Many photos of vintage Halloween costumes are collected because of their unintended artistry. This early 1930s rural snapshot is haunting and hypnotic.
Halloween’s roots arguably date back thousands of years to Celtic harvest traditions. But the celebration in the form we know it today has a much more recent history. In the United States, Halloween parties as social events started in the 1880s and 1890s. And although masquerade balls had always been popular, costumes were not worn for Halloween until the early 1900s, when local communities began to celebrate the day with parades. Photographs of those earliest costumes are coveted and have a crossover appeal to collectors of both photography and Halloween memorabilia. But it is also fascinating for collectors of vintage clothing to observe the changes in styles and themes as they evolved over the years.
In the early part of the 20th century, most people did not have a lot of extraneous possessions, so costumes were made from available clothing. Hobos, gypsies, scarecrows and clowns were popular because the ragbag was a usual source of material. Greasepaint was also used and photos often show ethnic stereotypes that would be considers politically incorrect today. But usually, the earliest Halloween ensembles were simply made-up constructions with layers of mismatched apparel, odd-sized accessories and home-made masks. The combinations resulted in freakish outfits that were often more chilling than ones worn today. It was not until the 1930s that costumes began to represent personalities from contemporary culture, like film stars, comic book characters and political leaders.
This photo from the 1920s shows typical hodge-podge Halloween creatures made from available clothing. The face masks were cut from gauze, stiffened with paste and then painted.
Between 1900 and 1920, postcards were a very common medium of exchange and photo postcards of people in costumes were very popular. Additionally, the Internet has allowed a wide circulation of early photos that are now digitized. However, many of these are often misidentified as Halloween subjects when they simply represent professional actors from stage plays or costume balls unrelated to the holiday. Masquerade parties were very formal events that were attended by the elite. The outfits were elaborate and expensive, trimmed with lace and ostrich feathers. Men dressed like Gainsborough’s “Blue Boy” and the women like Marie Antoinette. Halloween revelers, on the other hand, looked more like bums and ragamuffins. If a photo shows a character standing in front of an elaborately-designed back-drop or scene that does not look Halloween-themed, the costume was probably for another purpose.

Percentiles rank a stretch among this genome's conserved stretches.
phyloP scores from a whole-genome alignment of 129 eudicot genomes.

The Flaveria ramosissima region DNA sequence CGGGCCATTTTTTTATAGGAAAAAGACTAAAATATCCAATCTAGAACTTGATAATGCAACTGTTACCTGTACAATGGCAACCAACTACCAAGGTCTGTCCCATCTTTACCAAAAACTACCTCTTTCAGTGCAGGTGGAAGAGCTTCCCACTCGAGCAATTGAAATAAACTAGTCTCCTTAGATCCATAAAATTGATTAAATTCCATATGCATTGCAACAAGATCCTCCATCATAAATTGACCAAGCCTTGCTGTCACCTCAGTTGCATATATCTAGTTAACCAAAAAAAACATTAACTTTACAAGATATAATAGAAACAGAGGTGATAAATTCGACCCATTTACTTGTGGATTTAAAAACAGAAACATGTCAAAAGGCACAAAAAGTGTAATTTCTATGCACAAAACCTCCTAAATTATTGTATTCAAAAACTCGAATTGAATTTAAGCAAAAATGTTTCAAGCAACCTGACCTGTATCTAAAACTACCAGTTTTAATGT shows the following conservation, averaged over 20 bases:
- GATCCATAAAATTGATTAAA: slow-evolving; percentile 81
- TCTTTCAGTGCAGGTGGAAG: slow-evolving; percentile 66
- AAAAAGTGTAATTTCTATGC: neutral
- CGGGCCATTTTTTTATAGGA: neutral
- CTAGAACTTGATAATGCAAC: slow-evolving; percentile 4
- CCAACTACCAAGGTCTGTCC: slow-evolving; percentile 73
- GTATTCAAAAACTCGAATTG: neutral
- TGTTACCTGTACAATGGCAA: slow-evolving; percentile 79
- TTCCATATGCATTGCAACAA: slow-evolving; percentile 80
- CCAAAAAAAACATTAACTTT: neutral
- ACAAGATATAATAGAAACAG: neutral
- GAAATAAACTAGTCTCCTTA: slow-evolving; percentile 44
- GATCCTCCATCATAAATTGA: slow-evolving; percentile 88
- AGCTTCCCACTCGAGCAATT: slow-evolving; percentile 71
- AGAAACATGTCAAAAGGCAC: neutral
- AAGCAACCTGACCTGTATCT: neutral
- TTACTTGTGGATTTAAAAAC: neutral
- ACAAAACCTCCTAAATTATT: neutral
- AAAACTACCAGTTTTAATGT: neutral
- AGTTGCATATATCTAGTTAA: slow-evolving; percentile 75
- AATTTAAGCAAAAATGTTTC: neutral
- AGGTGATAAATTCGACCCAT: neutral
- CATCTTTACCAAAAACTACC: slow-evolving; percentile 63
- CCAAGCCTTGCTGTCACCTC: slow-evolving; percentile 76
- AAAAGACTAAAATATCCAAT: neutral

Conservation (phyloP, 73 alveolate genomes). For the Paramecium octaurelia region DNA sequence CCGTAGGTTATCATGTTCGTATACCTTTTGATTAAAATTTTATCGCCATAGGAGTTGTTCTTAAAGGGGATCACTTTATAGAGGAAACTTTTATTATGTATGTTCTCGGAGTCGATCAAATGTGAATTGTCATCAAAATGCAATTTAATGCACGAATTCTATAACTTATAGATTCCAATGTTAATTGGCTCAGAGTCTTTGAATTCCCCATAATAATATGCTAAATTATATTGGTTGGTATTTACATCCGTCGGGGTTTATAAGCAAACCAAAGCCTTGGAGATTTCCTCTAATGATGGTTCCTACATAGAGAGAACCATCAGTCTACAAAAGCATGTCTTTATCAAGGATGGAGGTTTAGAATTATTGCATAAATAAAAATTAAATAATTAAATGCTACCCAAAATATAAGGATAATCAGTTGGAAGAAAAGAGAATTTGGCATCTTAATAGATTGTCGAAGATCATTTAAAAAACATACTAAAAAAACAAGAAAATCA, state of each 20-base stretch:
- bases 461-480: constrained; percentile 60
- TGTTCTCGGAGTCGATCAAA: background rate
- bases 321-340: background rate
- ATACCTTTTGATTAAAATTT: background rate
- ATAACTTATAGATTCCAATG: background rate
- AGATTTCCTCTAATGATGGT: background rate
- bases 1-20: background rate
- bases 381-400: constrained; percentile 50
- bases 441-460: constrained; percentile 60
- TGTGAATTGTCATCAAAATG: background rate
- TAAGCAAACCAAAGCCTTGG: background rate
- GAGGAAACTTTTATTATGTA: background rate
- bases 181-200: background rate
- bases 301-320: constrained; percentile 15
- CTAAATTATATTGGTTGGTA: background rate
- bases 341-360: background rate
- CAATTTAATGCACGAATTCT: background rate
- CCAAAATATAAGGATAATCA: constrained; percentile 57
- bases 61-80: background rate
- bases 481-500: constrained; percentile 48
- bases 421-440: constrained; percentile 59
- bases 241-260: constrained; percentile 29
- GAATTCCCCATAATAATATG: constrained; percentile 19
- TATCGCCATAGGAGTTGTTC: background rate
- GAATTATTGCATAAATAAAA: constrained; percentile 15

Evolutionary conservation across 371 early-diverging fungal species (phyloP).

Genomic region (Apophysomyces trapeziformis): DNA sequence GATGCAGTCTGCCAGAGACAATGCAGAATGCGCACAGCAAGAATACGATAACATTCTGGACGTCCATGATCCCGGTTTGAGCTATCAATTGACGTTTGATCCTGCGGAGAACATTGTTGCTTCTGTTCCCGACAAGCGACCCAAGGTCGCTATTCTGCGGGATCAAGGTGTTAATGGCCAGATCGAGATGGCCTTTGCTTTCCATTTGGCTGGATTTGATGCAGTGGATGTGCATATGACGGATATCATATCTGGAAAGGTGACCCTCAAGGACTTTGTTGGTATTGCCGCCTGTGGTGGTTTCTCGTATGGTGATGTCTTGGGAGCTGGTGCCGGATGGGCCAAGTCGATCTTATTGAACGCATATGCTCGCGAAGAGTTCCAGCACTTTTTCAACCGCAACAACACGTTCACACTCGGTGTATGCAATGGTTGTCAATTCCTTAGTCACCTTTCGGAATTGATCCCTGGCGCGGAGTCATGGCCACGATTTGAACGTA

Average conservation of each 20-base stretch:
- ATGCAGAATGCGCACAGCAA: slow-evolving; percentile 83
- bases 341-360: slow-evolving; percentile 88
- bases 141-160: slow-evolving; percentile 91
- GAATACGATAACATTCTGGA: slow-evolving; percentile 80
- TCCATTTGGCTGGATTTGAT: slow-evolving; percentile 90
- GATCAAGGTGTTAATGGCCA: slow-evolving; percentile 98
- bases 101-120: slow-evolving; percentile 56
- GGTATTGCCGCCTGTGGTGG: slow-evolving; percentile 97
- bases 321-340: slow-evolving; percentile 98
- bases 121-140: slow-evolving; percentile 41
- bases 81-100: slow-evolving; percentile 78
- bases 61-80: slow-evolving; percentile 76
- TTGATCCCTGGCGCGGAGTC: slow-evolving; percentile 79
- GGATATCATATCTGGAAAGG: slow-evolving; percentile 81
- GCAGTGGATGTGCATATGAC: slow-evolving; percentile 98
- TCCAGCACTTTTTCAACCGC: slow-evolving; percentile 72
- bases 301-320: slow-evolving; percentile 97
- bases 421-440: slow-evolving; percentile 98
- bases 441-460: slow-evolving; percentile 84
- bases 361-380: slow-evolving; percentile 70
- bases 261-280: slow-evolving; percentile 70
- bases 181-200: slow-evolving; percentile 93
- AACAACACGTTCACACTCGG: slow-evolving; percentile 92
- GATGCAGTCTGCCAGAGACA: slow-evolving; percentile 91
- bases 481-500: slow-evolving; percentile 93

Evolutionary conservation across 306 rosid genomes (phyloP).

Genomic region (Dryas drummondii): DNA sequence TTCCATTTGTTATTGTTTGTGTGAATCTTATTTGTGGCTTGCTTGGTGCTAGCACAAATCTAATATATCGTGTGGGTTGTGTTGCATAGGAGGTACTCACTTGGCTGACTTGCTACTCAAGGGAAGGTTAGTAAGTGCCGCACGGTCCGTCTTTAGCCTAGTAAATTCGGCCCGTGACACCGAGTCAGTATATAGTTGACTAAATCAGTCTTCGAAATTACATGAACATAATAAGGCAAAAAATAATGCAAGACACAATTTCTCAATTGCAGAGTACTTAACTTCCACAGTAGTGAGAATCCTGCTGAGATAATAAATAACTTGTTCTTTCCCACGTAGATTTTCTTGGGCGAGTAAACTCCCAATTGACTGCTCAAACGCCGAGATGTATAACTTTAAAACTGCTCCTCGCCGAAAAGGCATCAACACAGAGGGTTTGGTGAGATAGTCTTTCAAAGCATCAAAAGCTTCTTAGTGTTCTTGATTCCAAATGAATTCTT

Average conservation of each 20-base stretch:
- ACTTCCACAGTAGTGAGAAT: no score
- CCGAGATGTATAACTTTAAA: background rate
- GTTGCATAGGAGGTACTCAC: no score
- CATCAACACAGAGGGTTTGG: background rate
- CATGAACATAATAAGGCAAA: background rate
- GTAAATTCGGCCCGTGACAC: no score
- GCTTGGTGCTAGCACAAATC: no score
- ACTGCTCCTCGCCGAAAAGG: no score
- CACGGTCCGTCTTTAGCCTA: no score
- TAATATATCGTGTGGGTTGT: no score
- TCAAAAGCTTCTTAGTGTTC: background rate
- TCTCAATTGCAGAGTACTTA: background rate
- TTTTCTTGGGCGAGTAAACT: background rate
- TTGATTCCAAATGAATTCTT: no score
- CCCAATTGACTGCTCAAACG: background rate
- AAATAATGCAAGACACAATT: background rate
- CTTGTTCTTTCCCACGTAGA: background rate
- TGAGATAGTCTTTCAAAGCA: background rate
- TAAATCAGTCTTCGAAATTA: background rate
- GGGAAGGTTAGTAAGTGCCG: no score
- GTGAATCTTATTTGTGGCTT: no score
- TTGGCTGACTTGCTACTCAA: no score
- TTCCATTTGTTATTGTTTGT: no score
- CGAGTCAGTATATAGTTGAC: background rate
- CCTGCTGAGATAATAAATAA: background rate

Although this photo of a man dressed as a side of bacon circulates on the Internet and is sometimes purported to be a Halloween costume, it is not. Instead, it is a costume worn to the Covent Garden Theatre’s Fancy Dress Ball in early 1894. Swine expert George Nicholls later wrote a comprehensive book about pork products and included a photo of his costume in the book’s introduction.
In lieu of postcards and mass-produced digital copies, some collectors prefer original, one-of-a-kind Halloween photographs because they will then have unique artifacts unlike any other. They scour old scrapbooks and photo albums at estate sales and flea markets to look for pictures with highly unusual outfits or abstract ideas. They look for elements that will help date a photo or determine its locale. Many look for accidental artistry or riveting poses in otherwise amateur snapshots. Collectors especially like photos that include bonus items, like very rare Halloween memorabilia, period advertising, antique cars or toys.
This 1916 photo is valued because it depicts two rare jack-o-lantern parade lanterns (right and bottom) that were made of tin and held up in the air by their pole handles. They swiveled so the candles inside would remain upright. Parade lanterns with sawtooth grins are some of the earliest and most sought-after Halloween artifacts. The photo sold for $143 in 2008.
Going door-to-door for treats did not take hold in the United States until the 1930s or later, but Halloween pranks began much earlier, at the same time as the first costumes. Perhaps outfits from that period were stark and ghoulish because they were designed not for a party, but for terrorizing the neighborhood with scary shenanigans. As a result, 100-year-old Halloween photos are very collectible. Many of the more mesmerizing images circulate all over the Internet and are published in books.
This photo from the early 1900s, with costumes made from flour sacks and tablecloths, is as stunning and frightening as anything seen today.
But most of these photos have no known provenance. After three or four generations the people are now anonymous, the inspiration for their bizarre costumes unknown, the rest of their lives a mystery. Yet, that picture of their creation has been seen by thousands. Who could have guessed that one faceless portrait, taken outside on a bleak autumn day, might last into perpetuity? And still haunt us today.
Liz Holderman is a Worthologist who specializes in collectible books, documents and autographs.
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